In Good Hair, Chris Rock sets out to examine the relationship that African-American women have with their hair. His inquiry began, he explains, when one of his young daughters asked him: “Daddy, why don’t I have good hair?”
Rock’s resulting documentary, which arrived on DVD this week, seeks answers to the culture of hair from a father’s perspective. He refers back to his little girls throughout the film, which effectively anchors the narrative while buoying Good Hair with both paternal and intellectual motivation. As Rock discovers some of the less savory aspects of African-American hair culture — from the dangers of relaxer creams to the dearth of Black-owned hair businesses — there’s no judgment, just observation.
The comedian’s mission takes him to places from Atlanta to Harlem and India to Los Angeles, but it’s the diversity of interviews and personalities that make Good Hair so rich and engaging. Throughout the film, Rock talks to hair dressers, barbers, actresses, high school students, academics, and luminaries like Al Sharpton, Maya Angelou, KRS-One and T-Pain. His interviews and encounters are woven together so that we see a real array of perspectives, relationships and stories that all take the same arc of discovery. As a four-year-old gets her first perm treatment at the salon, Angelou reveals that she also just got her hair relaxed for the first time. As Raven-Symoné considers where her weave comes from, we meet a man in Beverly Hills who buys the pieces for his high-profile clients.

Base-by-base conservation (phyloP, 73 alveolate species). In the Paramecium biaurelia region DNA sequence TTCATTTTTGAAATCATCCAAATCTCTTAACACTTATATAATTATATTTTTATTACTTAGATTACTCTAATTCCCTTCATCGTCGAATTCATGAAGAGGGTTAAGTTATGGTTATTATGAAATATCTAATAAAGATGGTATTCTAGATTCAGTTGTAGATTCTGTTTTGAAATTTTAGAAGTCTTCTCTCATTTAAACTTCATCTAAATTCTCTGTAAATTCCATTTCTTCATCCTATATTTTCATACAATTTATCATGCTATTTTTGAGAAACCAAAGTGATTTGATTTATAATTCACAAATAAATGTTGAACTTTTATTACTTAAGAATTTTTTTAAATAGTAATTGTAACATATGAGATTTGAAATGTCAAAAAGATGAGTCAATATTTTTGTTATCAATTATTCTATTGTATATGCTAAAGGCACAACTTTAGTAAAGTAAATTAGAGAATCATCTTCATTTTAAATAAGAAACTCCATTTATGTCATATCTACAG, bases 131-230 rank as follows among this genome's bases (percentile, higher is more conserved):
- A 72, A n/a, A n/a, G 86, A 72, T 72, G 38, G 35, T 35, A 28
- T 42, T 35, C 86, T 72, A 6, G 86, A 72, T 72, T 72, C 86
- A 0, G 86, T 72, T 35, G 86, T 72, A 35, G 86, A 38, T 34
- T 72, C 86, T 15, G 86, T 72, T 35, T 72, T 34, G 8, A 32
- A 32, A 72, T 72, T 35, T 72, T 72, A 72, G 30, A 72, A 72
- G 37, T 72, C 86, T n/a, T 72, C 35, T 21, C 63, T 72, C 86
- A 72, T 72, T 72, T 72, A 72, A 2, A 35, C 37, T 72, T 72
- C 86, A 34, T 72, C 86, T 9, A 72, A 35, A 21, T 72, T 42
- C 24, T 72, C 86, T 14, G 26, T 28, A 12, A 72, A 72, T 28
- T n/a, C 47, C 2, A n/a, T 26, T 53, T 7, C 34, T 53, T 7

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Among Good Hair’s jokes and generally light-hearted nature is also an undeniable thread of sadness, which executive producer Nelson George points out in the DVD commentary. One of the film’s essential messages is that African-American hair culture eschews its own natural attributes in favor of European-style hair that’s straight and shiny and swishes in the wind. Rock pursues a variety of avenues and lines of questioning to underscore this point, including trying to sell African-American hair pieces to weave stores — only to be told that no one wants kinky hair.
But Rock’s stunt isn’t just a knee-jerk ploy to make an easy statement. To get to the root of the weave industry (no pun intended), he travels across America and eventually to India, where homegrown hair is one of the country’s biggest exports. At a temple there, he takes us to a ceremony in which worshippers shave their heads as an offering to God. The act not only provides the multi-million dollar weave biz with its core product, but also illustrates a stark contrast in cultural attitudes.
Good Hair, though, is essentially a warm-hearted, funny film steeped in a lot of information. Rock is a sharp inquisitor who’s not afraid to poke a little fun, but he approaches the subject of African-American women’s relationships with their hair with innocence and respect, as he strives to reveal how hair fits in to a woman’s respect for herself.